The International Code Council (ICC) reviewed a proposal yesterday that would have added a section to the code to specify that Level 1 Alterations to existing buildings or structures be permitted without requiring the entire building or structure to comply with the energy requirements of the International Energy Conservation Code (IECC) or the International Residential Code (IRC). The proposal, G208-12, put forth by Vickie Lovell of Intercode Inc. representing herself, was disapproved with a vote of 7-4.

The proposal would have exempted several specific alterations from its provisions, “provided the energy use of the building [is] not increased.” Such exemptions would include storm windows installed over existing fenestration and glass-only replacements in an existing sash and frame, among others.

Lovell said the reasoning behind the proposal was that the IECC Section C401.2.1 requires compliance with Sections C402, C403 and C405 for existing buildings that are undergoing alterations and repairs, but this proposal was to clarify that certain features of the existing building undergoing Level 1 alterations are exempt from the requirements of the IECC.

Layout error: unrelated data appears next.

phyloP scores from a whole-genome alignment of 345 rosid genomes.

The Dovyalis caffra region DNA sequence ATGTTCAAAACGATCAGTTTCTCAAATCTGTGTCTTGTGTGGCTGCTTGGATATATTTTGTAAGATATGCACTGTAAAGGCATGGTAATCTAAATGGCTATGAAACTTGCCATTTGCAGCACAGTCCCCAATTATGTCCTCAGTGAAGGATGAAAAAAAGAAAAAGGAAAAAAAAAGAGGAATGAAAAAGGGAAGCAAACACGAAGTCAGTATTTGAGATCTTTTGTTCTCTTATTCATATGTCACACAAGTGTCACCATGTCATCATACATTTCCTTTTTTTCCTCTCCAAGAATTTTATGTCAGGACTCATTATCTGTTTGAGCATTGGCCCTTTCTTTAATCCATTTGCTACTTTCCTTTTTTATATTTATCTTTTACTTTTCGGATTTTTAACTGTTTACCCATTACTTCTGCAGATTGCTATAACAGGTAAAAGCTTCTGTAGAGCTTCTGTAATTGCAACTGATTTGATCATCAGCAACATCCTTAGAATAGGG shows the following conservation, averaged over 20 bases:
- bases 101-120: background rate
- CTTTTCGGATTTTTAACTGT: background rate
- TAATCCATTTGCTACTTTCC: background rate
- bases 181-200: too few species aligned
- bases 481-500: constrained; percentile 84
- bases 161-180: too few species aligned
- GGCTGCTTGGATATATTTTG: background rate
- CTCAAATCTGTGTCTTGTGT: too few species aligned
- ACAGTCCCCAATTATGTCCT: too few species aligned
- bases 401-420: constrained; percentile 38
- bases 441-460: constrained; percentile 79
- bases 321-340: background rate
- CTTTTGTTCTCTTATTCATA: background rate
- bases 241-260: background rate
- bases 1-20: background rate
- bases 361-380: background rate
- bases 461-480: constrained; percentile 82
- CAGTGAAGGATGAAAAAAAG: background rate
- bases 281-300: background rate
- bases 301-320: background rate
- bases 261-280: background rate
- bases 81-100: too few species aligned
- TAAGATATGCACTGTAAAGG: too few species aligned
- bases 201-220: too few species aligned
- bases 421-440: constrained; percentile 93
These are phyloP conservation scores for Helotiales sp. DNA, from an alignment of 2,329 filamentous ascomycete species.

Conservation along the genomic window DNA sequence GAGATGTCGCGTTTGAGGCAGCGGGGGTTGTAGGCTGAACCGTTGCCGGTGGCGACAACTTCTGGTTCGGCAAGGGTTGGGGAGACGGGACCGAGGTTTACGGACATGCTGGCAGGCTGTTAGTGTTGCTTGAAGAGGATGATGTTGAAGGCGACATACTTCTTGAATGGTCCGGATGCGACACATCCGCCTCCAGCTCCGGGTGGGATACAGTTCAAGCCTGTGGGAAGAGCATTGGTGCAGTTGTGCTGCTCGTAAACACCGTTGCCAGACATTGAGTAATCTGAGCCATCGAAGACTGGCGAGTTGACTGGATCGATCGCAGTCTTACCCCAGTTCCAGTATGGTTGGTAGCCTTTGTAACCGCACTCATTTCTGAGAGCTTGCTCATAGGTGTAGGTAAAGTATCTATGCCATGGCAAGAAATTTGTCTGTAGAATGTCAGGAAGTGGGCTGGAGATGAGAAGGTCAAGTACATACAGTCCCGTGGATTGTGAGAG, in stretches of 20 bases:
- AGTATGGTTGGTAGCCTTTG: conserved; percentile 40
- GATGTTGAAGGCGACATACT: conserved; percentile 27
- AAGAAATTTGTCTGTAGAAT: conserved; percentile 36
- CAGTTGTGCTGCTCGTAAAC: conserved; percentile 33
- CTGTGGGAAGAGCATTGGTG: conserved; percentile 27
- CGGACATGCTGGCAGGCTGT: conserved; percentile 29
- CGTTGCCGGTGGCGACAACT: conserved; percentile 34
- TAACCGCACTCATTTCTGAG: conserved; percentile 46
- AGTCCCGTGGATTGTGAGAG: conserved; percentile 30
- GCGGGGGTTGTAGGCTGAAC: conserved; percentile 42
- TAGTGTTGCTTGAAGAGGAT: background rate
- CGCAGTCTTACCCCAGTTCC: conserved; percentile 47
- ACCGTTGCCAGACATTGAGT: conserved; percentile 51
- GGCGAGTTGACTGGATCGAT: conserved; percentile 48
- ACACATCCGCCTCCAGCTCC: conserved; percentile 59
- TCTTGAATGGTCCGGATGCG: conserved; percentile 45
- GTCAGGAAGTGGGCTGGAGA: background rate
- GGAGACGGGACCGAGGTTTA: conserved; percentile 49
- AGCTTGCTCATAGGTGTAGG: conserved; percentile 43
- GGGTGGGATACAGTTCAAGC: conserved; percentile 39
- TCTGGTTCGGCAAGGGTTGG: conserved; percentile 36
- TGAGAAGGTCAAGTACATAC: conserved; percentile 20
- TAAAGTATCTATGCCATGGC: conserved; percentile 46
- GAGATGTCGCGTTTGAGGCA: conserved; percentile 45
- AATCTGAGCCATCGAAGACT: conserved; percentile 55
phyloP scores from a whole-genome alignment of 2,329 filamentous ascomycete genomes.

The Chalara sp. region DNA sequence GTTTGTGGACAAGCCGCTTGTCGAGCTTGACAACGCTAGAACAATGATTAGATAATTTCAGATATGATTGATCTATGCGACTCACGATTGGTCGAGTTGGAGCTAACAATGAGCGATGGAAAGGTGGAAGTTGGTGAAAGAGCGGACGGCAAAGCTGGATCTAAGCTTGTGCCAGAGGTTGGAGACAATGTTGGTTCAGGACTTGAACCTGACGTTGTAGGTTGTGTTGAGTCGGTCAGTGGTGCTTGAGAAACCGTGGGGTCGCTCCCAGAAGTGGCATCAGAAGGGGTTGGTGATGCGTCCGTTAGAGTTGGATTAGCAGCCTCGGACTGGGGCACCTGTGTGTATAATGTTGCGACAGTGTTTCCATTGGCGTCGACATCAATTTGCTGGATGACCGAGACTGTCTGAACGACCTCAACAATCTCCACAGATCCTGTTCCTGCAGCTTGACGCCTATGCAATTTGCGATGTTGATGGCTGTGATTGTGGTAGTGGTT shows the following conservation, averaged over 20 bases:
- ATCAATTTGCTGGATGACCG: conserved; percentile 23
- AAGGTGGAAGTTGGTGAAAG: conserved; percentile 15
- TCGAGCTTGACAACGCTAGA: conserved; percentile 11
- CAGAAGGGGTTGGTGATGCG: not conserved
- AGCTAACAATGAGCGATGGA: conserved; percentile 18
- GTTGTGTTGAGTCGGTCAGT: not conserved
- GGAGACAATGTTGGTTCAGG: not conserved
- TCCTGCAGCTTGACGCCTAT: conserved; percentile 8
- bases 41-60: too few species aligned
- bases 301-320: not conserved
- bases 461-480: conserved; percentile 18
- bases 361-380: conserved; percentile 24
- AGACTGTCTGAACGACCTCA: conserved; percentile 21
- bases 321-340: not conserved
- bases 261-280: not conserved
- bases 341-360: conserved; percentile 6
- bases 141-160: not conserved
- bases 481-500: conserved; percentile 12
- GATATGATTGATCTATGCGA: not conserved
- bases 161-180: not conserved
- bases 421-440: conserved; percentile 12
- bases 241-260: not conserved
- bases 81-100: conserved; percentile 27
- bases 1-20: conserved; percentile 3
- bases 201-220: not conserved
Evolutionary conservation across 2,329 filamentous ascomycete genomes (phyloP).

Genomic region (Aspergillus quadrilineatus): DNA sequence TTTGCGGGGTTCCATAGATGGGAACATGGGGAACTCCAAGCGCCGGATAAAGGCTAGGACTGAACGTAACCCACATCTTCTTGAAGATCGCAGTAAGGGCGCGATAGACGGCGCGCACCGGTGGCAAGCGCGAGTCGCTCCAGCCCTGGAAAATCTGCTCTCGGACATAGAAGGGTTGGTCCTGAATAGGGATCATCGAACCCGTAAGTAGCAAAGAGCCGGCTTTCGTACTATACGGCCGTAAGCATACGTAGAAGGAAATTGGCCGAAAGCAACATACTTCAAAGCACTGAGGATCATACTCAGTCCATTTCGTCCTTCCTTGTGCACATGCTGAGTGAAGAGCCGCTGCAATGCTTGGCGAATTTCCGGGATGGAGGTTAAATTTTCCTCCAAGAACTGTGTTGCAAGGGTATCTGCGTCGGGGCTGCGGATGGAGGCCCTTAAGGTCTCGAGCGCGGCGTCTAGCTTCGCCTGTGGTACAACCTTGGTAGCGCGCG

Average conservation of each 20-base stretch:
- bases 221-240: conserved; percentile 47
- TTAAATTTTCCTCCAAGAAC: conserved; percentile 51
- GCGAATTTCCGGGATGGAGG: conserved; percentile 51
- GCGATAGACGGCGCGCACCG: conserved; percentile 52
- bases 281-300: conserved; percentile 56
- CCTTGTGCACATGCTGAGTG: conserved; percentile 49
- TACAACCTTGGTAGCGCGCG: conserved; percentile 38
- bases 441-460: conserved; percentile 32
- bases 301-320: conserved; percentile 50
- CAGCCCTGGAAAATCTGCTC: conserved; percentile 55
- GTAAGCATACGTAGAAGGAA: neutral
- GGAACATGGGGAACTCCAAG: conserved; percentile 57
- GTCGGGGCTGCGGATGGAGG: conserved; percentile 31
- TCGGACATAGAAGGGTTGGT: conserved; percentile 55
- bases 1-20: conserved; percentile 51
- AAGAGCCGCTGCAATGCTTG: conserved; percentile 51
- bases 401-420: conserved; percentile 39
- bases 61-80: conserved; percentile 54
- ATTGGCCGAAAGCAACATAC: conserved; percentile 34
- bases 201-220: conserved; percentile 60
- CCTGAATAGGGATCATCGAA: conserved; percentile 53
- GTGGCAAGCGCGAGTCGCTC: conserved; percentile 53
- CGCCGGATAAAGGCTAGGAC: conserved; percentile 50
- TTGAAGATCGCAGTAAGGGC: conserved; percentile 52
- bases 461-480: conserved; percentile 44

“This is pretty much right out of the book,” said Lovell. “There are some things in here that the building code doesn’t regulate now. Putting this into the IEBC is very innocuous.”

Carroll Pruitt, a member of the ICC committee, asked Lovell if she had compared the proposal to ASHRAE 98.1 and Lovell advised she had not.

Thomas Zaremba of Roetzel & Andress, representing the Glazing Industry Code Committee, spoke in opposition to the proposal. “I can’t say that I’ve reviewed all of the listed items but all the fenestration items are already exempt from energy code applications,” he said.

James Colgate, a representative of the ICC, advised he would not vote for approval of the proposal for a specific reason. “I’m going to be voting against the motion because even though it’s word-for-word out of IECC, it only seems to apply to Level 1 alterations. When you’re doing alterations everything has the same provisions.”

Pruitt also advised he would not be in favor of the change. “I believe these energy provisions belong in the energy code and need to stay there,” he said. “And, [the proposal is] in conflict with ASHRAE 98.1.”

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